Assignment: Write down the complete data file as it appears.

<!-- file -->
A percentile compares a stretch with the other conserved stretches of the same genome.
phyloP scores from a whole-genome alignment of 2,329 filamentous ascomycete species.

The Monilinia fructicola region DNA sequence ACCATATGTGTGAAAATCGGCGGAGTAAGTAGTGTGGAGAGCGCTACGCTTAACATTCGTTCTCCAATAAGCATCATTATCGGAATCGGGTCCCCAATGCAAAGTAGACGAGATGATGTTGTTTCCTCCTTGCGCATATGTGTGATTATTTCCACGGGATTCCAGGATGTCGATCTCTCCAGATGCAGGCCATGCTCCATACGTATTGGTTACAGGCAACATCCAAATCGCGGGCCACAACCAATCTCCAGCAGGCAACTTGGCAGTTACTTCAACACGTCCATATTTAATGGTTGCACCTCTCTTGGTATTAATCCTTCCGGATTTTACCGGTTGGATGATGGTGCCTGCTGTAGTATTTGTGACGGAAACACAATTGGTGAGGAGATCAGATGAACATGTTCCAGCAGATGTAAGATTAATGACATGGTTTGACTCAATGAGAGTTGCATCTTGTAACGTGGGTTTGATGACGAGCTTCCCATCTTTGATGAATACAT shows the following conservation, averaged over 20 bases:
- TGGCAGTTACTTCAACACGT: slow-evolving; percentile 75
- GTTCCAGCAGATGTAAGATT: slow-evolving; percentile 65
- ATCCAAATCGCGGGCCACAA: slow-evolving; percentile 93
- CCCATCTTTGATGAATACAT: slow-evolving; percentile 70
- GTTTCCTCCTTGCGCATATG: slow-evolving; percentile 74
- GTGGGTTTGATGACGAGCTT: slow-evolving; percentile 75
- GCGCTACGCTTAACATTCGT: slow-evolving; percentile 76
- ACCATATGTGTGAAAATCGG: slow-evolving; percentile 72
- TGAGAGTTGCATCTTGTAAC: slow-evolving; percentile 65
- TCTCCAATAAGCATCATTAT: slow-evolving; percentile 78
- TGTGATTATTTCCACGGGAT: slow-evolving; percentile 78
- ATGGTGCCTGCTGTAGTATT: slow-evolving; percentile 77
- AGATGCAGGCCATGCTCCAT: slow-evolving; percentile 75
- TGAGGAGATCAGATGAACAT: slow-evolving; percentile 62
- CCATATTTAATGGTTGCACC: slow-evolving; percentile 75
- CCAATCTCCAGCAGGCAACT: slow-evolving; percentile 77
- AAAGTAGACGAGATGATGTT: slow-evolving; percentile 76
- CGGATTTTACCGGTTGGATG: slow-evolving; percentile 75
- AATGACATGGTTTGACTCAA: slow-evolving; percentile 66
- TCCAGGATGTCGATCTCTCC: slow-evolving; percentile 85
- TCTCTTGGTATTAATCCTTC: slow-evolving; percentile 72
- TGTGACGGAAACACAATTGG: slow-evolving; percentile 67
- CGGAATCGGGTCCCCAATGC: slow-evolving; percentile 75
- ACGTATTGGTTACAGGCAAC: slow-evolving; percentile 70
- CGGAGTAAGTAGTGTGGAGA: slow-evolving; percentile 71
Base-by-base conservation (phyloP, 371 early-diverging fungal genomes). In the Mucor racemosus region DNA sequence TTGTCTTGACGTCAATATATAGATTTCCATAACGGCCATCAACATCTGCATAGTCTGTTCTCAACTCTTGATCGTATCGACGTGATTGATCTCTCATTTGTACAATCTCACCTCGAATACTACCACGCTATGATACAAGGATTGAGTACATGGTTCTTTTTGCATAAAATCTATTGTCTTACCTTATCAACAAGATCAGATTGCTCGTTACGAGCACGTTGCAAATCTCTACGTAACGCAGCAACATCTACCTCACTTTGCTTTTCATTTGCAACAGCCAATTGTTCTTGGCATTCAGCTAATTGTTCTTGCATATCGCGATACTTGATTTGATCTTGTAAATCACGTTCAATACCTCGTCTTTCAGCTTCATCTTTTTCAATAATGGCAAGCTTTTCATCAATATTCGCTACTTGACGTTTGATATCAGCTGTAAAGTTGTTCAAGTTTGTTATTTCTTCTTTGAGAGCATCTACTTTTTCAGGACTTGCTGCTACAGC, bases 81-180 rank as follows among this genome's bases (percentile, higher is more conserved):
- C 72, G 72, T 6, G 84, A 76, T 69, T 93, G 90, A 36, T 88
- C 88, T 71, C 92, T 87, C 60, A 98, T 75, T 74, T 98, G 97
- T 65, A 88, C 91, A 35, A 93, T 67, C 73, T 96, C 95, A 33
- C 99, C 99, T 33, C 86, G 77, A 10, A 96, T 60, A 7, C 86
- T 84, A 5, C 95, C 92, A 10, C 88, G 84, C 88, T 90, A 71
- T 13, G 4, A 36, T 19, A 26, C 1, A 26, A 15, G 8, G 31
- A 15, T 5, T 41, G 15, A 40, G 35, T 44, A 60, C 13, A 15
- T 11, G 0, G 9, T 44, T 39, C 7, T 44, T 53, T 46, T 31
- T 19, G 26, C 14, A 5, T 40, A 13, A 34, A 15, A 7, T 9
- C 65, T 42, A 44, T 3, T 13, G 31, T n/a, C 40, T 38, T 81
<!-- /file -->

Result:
A percentile compares a stretch with the other conserved stretches of the same genome.
phyloP scores from a whole-genome alignment of 2,329 filamentous ascomycete species.

The Monilinia fructicola region DNA sequence ACCATATGTGTGAAAATCGGCGGAGTAAGTAGTGTGGAGAGCGCTACGCTTAACATTCGTTCTCCAATAAGCATCATTATCGGAATCGGGTCCCCAATGCAAAGTAGACGAGATGATGTTGTTTCCTCCTTGCGCATATGTGTGATTATTTCCACGGGATTCCAGGATGTCGATCTCTCCAGATGCAGGCCATGCTCCATACGTATTGGTTACAGGCAACATCCAAATCGCGGGCCACAACCAATCTCCAGCAGGCAACTTGGCAGTTACTTCAACACGTCCATATTTAATGGTTGCACCTCTCTTGGTATTAATCCTTCCGGATTTTACCGGTTGGATGATGGTGCCTGCTGTAGTATTTGTGACGGAAACACAATTGGTGAGGAGATCAGATGAACATGTTCCAGCAGATGTAAGATTAATGACATGGTTTGACTCAATGAGAGTTGCATCTTGTAACGTGGGTTTGATGACGAGCTTCCCATCTTTGATGAATACAT shows the following conservation, averaged over 20 bases:
- TGGCAGTTACTTCAACACGT: slow-evolving; percentile 75
- GTTCCAGCAGATGTAAGATT: slow-evolving; percentile 65
- ATCCAAATCGCGGGCCACAA: slow-evolving; percentile 93
- CCCATCTTTGATGAATACAT: slow-evolving; percentile 70
- GTTTCCTCCTTGCGCATATG: slow-evolving; percentile 74
- GTGGGTTTGATGACGAGCTT: slow-evolving; percentile 75
- GCGCTACGCTTAACATTCGT: slow-evolving; percentile 76
- ACCATATGTGTGAAAATCGG: slow-evolving; percentile 72
- TGAGAGTTGCATCTTGTAAC: slow-evolving; percentile 65
- TCTCCAATAAGCATCATTAT: slow-evolving; percentile 78
- TGTGATTATTTCCACGGGAT: slow-evolving; percentile 78
- ATGGTGCCTGCTGTAGTATT: slow-evolving; percentile 77
- AGATGCAGGCCATGCTCCAT: slow-evolving; percentile 75
- TGAGGAGATCAGATGAACAT: slow-evolving; percentile 62
- CCATATTTAATGGTTGCACC: slow-evolving; percentile 75
- CCAATCTCCAGCAGGCAACT: slow-evolving; percentile 77
- AAAGTAGACGAGATGATGTT: slow-evolving; percentile 76
- CGGATTTTACCGGTTGGATG: slow-evolving; percentile 75
- AATGACATGGTTTGACTCAA: slow-evolving; percentile 66
- TCCAGGATGTCGATCTCTCC: slow-evolving; percentile 85
- TCTCTTGGTATTAATCCTTC: slow-evolving; percentile 72
- TGTGACGGAAACACAATTGG: slow-evolving; percentile 67
- CGGAATCGGGTCCCCAATGC: slow-evolving; percentile 75
- ACGTATTGGTTACAGGCAAC: slow-evolving; percentile 70
- CGGAGTAAGTAGTGTGGAGA: slow-evolving; percentile 71
Base-by-base conservation (phyloP, 371 early-diverging fungal genomes). In the Mucor racemosus region DNA sequence TTGTCTTGACGTCAATATATAGATTTCCATAACGGCCATCAACATCTGCATAGTCTGTTCTCAACTCTTGATCGTATCGACGTGATTGATCTCTCATTTGTACAATCTCACCTCGAATACTACCACGCTATGATACAAGGATTGAGTACATGGTTCTTTTTGCATAAAATCTATTGTCTTACCTTATCAACAAGATCAGATTGCTCGTTACGAGCACGTTGCAAATCTCTACGTAACGCAGCAACATCTACCTCACTTTGCTTTTCATTTGCAACAGCCAATTGTTCTTGGCATTCAGCTAATTGTTCTTGCATATCGCGATACTTGATTTGATCTTGTAAATCACGTTCAATACCTCGTCTTTCAGCTTCATCTTTTTCAATAATGGCAAGCTTTTCATCAATATTCGCTACTTGACGTTTGATATCAGCTGTAAAGTTGTTCAAGTTTGTTATTTCTTCTTTGAGAGCATCTACTTTTTCAGGACTTGCTGCTACAGC, bases 81-180 rank as follows among this genome's bases (percentile, higher is more conserved):
- C 72, G 72, T 6, G 84, A 76, T 69, T 93, G 90, A 36, T 88
- C 88, T 71, C 92, T 87, C 60, A 98, T 75, T 74, T 98, G 97
- T 65, A 88, C 91, A 35, A 93, T 67, C 73, T 96, C 95, A 33
- C 99, C 99, T 33, C 86, G 77, A 10, A 96, T 60, A 7, C 86
- T 84, A 5, C 95, C 92, A 10, C 88, G 84, C 88, T 90, A 71
- T 13, G 4, A 36, T 19, A 26, C 1, A 26, A 15, G 8, G 31
- A 15, T 5, T 41, G 15, A 40, G 35, T 44, A 60, C 13, A 15
- T 11, G 0, G 9, T 44, T 39, C 7, T 44, T 53, T 46, T 31
- T 19, G 26, C 14, A 5, T 40, A 13, A 34, A 15, A 7, T 9
- C 65, T 42, A 44, T 3, T 13, G 31, T n/a, C 40, T 38, T 81